Reading the Gospels: Matthew, Chapters 21-24

Chapter 21 begins with Jesus at the Mount of Olives, on the outskirts of Jerusalem. He sends two disciples to go into the village where they will find a donkey and a colt tied. He tells them to untie them and bring them back and if anyone questions them to say “The Lord needs them.”

The disciples, surprisingly, got it right and brought back the donkey and colt. The laid their clothes on the animals and Jesus sat on them (both of them?). As he rode into Jerusalem, the multitudes spread their clothes on the road and cut branches from the trees and laid them in His path. He finally enters Jerusalem and the city is all stirred up, not knowing who He is.

Jesus enters the temple of God and throws out all those who sold and bought there and turned over the moneychangers’ tables. In the now empty temple, people came to be healed and children were crying out in wonder. The chief priests and scribes were indignant and said to Jesus, “Do you hear what these are saying?” To which Jesus replies:

“Yes. Did you never read, ‘Out of the mouths of babes and nursing babies you have perfected praise.’”

He spends the night in Bethany and returns to Jerusalem in the morning. He’s feeling hungry and sees a fig tree, but finding no fruit on it, curses the tree and causes it to wither away. He goes back to the temple and starts teaching the multitudes. The priests and elders ask him “By what authority do you do these things?” Jesus says he will answer their question if they answer His:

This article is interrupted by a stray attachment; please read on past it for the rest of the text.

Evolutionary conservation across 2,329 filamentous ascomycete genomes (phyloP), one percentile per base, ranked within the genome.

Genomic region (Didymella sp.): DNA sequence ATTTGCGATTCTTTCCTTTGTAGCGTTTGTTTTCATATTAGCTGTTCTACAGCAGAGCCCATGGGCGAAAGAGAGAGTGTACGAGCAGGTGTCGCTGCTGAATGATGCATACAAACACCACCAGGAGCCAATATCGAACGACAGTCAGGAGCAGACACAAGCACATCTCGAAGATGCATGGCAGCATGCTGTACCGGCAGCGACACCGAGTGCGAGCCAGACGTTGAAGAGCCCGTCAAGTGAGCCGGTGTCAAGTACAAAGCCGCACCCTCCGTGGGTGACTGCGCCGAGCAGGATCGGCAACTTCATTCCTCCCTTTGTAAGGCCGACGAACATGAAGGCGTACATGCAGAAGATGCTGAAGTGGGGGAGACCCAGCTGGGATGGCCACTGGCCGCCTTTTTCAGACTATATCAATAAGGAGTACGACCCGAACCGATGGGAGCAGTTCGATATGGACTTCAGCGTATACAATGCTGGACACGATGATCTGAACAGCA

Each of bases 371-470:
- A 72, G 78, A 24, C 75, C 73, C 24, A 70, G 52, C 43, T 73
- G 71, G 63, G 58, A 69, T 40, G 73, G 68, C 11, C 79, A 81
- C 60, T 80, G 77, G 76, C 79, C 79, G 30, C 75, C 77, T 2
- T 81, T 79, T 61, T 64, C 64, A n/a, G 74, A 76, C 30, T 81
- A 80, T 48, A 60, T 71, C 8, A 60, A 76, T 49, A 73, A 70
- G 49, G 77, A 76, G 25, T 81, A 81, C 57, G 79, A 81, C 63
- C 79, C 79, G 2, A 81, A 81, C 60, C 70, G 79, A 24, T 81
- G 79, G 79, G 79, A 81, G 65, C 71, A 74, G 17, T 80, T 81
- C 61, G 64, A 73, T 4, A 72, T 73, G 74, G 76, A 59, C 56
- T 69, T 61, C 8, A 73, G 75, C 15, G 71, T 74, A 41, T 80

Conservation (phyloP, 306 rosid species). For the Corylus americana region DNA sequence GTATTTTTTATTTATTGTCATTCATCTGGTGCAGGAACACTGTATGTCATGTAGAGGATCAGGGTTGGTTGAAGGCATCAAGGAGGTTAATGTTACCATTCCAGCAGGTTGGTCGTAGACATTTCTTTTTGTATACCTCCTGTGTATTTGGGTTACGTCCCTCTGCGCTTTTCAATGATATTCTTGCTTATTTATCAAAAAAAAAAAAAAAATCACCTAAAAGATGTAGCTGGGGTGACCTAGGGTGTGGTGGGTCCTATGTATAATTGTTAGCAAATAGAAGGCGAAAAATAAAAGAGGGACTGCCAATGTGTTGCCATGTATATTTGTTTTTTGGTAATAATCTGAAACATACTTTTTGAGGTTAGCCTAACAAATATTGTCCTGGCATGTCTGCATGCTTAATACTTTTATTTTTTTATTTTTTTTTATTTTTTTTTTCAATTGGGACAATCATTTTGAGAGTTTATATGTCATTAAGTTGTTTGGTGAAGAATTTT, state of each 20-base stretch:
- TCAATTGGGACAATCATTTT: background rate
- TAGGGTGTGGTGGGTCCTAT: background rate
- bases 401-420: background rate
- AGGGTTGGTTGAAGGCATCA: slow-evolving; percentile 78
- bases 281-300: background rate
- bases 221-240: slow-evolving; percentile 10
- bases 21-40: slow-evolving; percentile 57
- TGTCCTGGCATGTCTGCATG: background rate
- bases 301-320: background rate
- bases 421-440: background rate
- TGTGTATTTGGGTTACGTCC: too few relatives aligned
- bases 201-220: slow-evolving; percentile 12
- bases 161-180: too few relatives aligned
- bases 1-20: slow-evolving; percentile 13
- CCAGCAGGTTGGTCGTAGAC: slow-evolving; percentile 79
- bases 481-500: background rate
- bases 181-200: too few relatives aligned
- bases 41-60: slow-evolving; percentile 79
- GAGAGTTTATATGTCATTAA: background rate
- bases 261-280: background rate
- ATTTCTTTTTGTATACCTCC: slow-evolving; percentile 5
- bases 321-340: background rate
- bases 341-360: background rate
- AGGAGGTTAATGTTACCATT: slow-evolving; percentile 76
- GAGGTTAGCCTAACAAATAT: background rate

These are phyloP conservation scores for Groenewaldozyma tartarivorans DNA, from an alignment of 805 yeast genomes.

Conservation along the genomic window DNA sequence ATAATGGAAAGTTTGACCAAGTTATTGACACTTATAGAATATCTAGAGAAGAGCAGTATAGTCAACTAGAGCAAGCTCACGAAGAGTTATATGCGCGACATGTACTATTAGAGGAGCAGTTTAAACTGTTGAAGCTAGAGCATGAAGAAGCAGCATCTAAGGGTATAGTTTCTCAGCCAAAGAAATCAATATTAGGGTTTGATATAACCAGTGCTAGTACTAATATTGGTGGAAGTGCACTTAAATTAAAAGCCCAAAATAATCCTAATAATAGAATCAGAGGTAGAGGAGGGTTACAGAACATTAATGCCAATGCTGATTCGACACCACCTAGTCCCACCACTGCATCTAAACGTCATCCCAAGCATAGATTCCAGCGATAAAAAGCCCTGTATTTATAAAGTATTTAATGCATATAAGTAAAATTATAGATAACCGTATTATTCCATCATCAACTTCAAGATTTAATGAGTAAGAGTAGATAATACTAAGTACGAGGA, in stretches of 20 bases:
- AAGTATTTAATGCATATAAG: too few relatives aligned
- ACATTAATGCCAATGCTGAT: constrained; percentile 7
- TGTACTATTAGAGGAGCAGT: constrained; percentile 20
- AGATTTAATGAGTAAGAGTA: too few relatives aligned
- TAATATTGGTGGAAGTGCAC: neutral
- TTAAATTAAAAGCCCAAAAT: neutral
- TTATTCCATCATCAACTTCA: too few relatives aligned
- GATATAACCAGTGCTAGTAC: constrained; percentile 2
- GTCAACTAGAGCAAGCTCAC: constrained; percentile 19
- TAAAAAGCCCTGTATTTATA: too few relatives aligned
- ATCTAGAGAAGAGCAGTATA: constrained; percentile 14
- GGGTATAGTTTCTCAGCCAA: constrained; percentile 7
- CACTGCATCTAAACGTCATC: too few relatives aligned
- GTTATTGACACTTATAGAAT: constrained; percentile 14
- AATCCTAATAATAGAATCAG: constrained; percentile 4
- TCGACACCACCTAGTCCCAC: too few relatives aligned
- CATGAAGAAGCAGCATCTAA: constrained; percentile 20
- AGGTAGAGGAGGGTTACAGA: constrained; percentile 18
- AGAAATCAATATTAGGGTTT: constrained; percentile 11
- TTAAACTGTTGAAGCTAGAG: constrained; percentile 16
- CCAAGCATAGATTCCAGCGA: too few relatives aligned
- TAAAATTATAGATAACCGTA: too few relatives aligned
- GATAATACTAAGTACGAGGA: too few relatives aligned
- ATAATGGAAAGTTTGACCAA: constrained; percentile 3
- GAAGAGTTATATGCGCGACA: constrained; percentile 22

“The baptism of John, where was it from? From heaven or from men?”

The priests feel backed in the corner. If they say “from heaven” then Jesus will want to know why they didn’t believe him. On the other hand, if they say “from men” the multitudes will go crazy. So they cop out and say “We don’t know.” Jesus answers with a couple of parables that are very clearly about the priests:

“Therefore I tell you, the Kingdom of God will be taken from you, and will be given to a nation bringing forth its fruit.”

The chief priests and Pharisees wanted to seize him then and there, but feared the might of the multitudes.

Chapter 22

The Pharisees huddled up and began plotting against Jesus. They sent some lackeys to Jesus who asked “Is it lawful to pay taxes to Caesar.” Jesus asks to be shown the tax money and points out the face of Caesar on the denarius coin. He answers:

“Give therefore to Caesar the things that are Caesar’s, and to God the things that are God’s.”

Then the Sadducees, people who do not believe in resurrection, ask him a crazy question about a wife who gets passed down to seven brothers after each dies. “In the resurrection therefore, whose wife will she be of the seven?” Jesus says in the resurrection, they aren’t married, but like “God’s angels in heaven.”

“God is not the God of the dead, but of the living.”

More questions. They ask which is the greatest commandment in the law. He replies:

“‘You shall love the Lord your God with all your heart, with all your soul, and with all your mind.’ This is the first and great commandment. A second likewise is this, ‘You shall love your neighbor as yourself.’ The whole law and the prophets depend on these two commandments.”